A Plainfield shopping center that went into receivership last year after owners fell behind on a loan agreement is back under control of its Memphis, Tennessee-based ownership group.
Poag Shopping Centers earlier this month squared away its legal dispute over The Shops at Perry Crossing, allowing the firm to take back the keys to the property.
Poag and former partner Blue Vista Capital Management LLC bought the shopping center (then known as Metropolis) in 2014 through a $35 million loan from Pacific Western Bank.
Poag Shopping Centers CEO Josh Poag said Monday the firm regained control of the property in mid-April after securing a new loan from a separate financial institution that allowed the Pacific Western loan to be paid off.
The property went into receivership last October and was temporarily managed by Syracuse, New York-based Spinoso Real Estate Group.
“Now we have a new loan, so we’re back in business and we’re trying to ramp up operations,” Poag said of the company’s renewed presence at the Plainfield shopping center. “Spinoso did a really good job when they were holding the property. They actually were able to drum up some new tenant interest that we’re following through on.”
Poag said at least two deals are in negotiation to fill some of the space left vacant by the closures of tenants like Claddaugh Irish Pub, Stacked Pickle and Jos. A. Bank, but he didn’t specify which of those spaces were expected to be filled.
The shopping center is about 85% occupied, with most remaining tenants having reopened since last year’s pandemic stay-at-home orders led to widespread shutdowns.
The bank filed a foreclosure suit against the holding company in Hendricks County Superior Court 2 last June after it missed a May deadline to pay off the loan’s $30 million balance and talks between the firms stalled.
The new loan was secured through Los Angeles-based Parkview Financial. Terms of the loan have not been made public.
Poag said he understood Pacific Western’s decision to move ahead with filing for default on his firm’s loan last year. He said the new loan in place—secured weeks before the property was expected to go up for auction—accomplished what the bank was looking for: a return of its investment.
“At the end of the day, they got paid off 100%, so they’re happy,” he said. “And we’re happy, so it ends up in a place where everybody is satisfied. I can’t say it was a waste of time because there was their right—the term of the loan was due.
“As a borrower, you can’t just unilaterally say, ‘OK, we need a one-year extension’ … that was really up to PacWest’s internal decisions.”
Poag Shopping Centers had been trying to sell the 16-year-old lifestyle center until COVID-19 began affecting the investment market in March. The 600,200-square-foot mall is the 10th largest shopping center in the Indianapolis area in terms of square footage.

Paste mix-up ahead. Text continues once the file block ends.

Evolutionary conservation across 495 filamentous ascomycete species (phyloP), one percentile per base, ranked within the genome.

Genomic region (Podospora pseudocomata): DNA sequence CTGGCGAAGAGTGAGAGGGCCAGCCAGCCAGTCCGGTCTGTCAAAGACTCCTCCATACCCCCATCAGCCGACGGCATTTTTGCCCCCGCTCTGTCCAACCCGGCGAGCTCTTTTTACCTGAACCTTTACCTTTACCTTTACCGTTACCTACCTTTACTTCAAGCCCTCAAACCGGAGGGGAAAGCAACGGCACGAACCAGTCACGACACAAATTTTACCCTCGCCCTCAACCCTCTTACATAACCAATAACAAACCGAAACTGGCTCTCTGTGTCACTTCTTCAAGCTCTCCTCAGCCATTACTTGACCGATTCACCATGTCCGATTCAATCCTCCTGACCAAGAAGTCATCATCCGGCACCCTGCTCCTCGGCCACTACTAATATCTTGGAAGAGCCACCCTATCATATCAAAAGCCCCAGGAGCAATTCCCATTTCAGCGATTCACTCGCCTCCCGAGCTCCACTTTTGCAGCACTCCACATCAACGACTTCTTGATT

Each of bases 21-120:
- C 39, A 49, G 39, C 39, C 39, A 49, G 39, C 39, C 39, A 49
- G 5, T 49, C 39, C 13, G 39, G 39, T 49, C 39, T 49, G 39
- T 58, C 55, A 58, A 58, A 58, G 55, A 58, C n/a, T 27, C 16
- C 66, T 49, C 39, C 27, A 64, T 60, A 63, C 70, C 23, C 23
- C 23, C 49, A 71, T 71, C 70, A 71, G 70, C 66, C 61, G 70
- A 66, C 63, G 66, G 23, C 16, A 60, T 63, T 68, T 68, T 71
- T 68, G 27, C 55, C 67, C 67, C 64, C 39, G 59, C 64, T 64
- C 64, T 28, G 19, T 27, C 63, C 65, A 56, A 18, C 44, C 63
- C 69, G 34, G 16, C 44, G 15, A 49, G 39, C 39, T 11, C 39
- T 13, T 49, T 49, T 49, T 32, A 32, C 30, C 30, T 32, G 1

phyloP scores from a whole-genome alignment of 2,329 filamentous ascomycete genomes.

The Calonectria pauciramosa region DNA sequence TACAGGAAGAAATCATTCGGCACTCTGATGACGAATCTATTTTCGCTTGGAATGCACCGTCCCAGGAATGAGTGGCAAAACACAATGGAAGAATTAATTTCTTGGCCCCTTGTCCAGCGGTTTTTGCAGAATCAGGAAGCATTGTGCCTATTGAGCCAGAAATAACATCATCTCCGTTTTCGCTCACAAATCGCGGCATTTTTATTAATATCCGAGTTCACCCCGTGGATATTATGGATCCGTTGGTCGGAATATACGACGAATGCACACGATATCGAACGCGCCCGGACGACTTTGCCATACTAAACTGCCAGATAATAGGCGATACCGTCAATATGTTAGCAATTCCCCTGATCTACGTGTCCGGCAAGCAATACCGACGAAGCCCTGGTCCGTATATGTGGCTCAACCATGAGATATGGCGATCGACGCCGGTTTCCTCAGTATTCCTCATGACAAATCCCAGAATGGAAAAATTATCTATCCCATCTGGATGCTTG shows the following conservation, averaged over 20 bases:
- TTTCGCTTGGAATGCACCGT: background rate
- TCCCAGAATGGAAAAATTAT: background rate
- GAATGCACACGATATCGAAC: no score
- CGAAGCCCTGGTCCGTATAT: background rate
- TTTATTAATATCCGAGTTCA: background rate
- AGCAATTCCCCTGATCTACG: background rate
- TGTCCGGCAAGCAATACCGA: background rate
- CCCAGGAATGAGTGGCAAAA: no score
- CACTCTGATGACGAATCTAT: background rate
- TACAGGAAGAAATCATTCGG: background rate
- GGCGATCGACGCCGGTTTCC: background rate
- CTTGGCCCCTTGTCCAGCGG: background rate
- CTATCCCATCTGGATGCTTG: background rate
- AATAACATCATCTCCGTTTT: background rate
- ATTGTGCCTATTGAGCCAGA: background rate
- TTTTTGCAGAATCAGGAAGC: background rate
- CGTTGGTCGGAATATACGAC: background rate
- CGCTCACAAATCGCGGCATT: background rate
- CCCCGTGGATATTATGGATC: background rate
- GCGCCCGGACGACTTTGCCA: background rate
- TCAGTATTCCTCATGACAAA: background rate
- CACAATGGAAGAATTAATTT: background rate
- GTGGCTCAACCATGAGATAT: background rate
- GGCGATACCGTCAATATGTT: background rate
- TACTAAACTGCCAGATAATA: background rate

In the short-term, Poag said the plan for Perry Crossing is to “lease the heck out of the property” and keep it stable. Long-term, however, there are a few options on the table.
They include securing equity or a loan to buy out the ownership stakes of two partners on the property, or to put the property back on the market. He did not identify the other partners in the property.
“I know what I’m leaning towards,” Poag said. “I would rather be the long-term holder of Perry Crossing. We have two other partners in the deal and we have to do what’s right for the property and what’s right for our partnership. It’s always a dance and balance.”
Poag said he is also considering further investment in the Indianapolis market, but clarified there’s no immediate plans to acquire additional shopping centers locally.
Before the Great Recession, Poag was best known for its development of new shopping centers, but now it typically buys properties and flips them for a profit after a few years. It operates 16 centers across the United States.
Perry Crossing, which underwent an $11.1 million renovation and rebranding in 2015, also went into receivership in 2008.
That situation was preceded by major losses and extensive legal troubles suffered by its then-owner and developer, Premier Properties USA Inc.
Premier, which spent $160 million to develop the mall, dissolved in 2009—the same year its founder, Christopher P. White, was sentenced to one year on home detention and three years of probation for writing a bad $500,000 check while trying to save his struggling real estate development firm.
In 2010, two Israel-based firms took the shopping center under contract, with plans to pay $52 million, but the acquisition failed to go through.
Additional development has occurred since the property was acquired by Poag, with a Marriott-brand hotel now under construction and another hotel in the works. Both properties will be owned by Georgia-based Peachtree Hotel Group.